Unreleased Sinéad O’Connor song to play at finale of church cruelty drama

The late singer gave the track to the producers of The Woman in the Wall, a powerful BBC series about Ireland’s Magdalene laundries

Hers was once the lone voice of protest singing out against the abuses of the Catholic church in Ireland – a brave stand that made her an outcast in the entertainment industry until many of her claims were proved true.

Now, just a few months after her death, and in a powerful testament to her legacy, Sinéad O’Connor will be heard singing The Magdalene Song – a tune she gave to the makers of the TV drama The Woman in the Wall – at the close of tonight’s final episode.

In an emotional secret finale, O’Connor’s solo vocal traces the pain of a mother who has lost a child, before, in a final orchestrated flourish, it celebrates a determination to survive.

“The first half of the track is completely heartbreaking, and the second half is pure defiance,” said David Holmes, the Belfast musician who produced O’Connor’s music in her final years. “I stripped the song away to just Sinéad’s voice and then let the full power come in for the second half. It’s incredible how the meaning of the song came together with this story It was just meant to be. There’s a certain magic when you bring music to an emotive story.”

Ruth Wilson stars in the unsettling BBC drama, which details the impact of the cruel regimes prevalent in Ireland’s Catholic church-run homes for unmarried pregnant girls and women. Now referred to as the Magdalene laundries, the institutions were run by nuns, and many operated like religious labour camps.

“Sinéad sanctioned the track for use before they had even started shooting, and when the producers heard it they were amazed to have something so strong. We all felt the only place this can go is at the end,” said Holmes.

O’Connor, who was found dead in July aged 56, had been sent to a similar institution when she was caught shoplifting at age 15. She later spoke of the sympathy she felt for other women who had been damaged by the secret oppressions of the church.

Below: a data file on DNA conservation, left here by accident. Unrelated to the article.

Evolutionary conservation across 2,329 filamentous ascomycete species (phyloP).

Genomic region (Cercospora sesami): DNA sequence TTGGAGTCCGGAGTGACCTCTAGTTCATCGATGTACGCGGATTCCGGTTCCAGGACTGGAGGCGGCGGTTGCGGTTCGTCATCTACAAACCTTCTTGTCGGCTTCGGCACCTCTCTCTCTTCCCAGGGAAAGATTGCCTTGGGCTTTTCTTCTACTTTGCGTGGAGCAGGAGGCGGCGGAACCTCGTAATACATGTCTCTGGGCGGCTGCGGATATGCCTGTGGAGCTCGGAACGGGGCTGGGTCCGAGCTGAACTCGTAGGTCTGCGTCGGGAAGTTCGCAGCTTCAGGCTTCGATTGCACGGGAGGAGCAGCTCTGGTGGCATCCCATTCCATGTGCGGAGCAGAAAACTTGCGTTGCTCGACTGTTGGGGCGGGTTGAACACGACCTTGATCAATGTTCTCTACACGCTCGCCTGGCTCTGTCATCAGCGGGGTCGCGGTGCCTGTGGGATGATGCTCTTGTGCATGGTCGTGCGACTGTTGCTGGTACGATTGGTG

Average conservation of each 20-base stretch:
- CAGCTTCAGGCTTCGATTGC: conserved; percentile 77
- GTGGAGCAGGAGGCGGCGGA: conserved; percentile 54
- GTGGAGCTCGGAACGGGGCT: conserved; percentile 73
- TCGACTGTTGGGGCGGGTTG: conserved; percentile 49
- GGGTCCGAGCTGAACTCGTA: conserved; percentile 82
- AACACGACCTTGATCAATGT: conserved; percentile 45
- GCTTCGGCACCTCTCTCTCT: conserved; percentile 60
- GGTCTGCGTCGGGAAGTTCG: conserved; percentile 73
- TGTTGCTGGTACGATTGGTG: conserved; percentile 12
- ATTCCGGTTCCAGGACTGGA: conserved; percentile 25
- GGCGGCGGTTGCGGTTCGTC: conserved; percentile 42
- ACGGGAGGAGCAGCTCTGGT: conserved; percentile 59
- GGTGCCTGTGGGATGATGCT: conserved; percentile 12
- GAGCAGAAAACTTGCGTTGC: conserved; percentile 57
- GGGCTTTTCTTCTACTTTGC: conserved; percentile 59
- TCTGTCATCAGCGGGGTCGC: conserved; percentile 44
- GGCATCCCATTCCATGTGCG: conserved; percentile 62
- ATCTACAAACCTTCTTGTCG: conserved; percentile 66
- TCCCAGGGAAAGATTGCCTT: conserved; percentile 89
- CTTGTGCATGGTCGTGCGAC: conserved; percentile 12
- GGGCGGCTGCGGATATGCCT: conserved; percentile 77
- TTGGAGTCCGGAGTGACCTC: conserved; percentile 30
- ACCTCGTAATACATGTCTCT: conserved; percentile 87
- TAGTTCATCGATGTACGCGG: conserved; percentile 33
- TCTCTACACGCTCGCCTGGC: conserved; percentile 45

Ruth Wilson, looking unhappy, in a cardigan and buttoned-up shirt against flocked wallpaper
Ruth Wilson stars as Lorna in The Woman in the Wall, the BBC drama to which Sinéad O’Connor contributed The Magdalene Song. Photograph: Chris Barr/BBC/Motive Pictures

“In the lyrics Sinéad was trying to say, I think, that though she’d been through great turmoil, it would not stop her being who she wanted to be,” said Holmes. “She never really spoke about the meaning of her songs. She used to joke that she would often tell people that her songs were about something completely different to what they were about. But this one – well, it’s called The Magdalene Song.”

Holmes had been finalising work on O’Connor’s 11th, and so far unreleased, album in the months that led up to her death, as well as composing for the drama series. When the show’s producer, Susan Breen, told him she was an O’Connor fan, Holmes called the singer to explain the series. “I told Sinéad the script was not like anything else anyone has done on the subject, and it had Ruth Wilson, one of the finest actors in the world – on a different level. Sinéad said: ‘I believe you. Give them The Magdalene Song.’”

A decade ago, O’Connor wrote a public letter about her teenage experience in response to the findings of the McAleese report on the Magdalene laundries. While she had been treated well by a nun who had bought her a guitar, she said she had also witnessed cruelty to a young pregnant girl. “One morning I woke to hear my friend screaming. And I ran out of my cubicle I saw her surrounded by two or three nuns. I can’t quite remember how many. They tore my friend’s baby from her arms,” O’Connor wrote.

Ruth Wilson, barefoot and in a white nightgown, lies on a wet country road with two cows standing nearby
‘Trauma incarnate’: The Woman in the Wall. Photograph: Chris Barr/BBC/Motive Pictures

Holmes said the drama’s central character, Lorna, played by Wilson and described by the Observer’s TV critic as “trauma incarnate”, reminds him of O’Connor. “My big regret is that Sinéad’s not here to see the series,” he said. “She would have been proud. Some people have criticised the black humour in the script, but growing up in Belfast I’ve seen the dark humour that people use to get through.

“It’s crazy that the last laundry only closed in the 90s. Those girls were being tortured. I’ve never been able to get my head around the collective evil of those nuns.”

O’Connor’s family will decide whether to posthumously release the singer’s first album for eight years, No Veteran Dies Alone. Its title was inspired by charity work O’Connor did three years ago with elderly soldiers in America.

Holmes had worked on the album with O’Connor on and off since 2018. “Sometimes she would just send a song over to me with a vocal recorded on a karaoke machine, but they were still amazing,” he said.

In January 2022 O’Connor announced the death of her 17-year-old son, Shane. She is survived by her children Jake, Roisin and Yeshua.


Vanessa Thorpe Arts and media correspondent

The GuardianTramp

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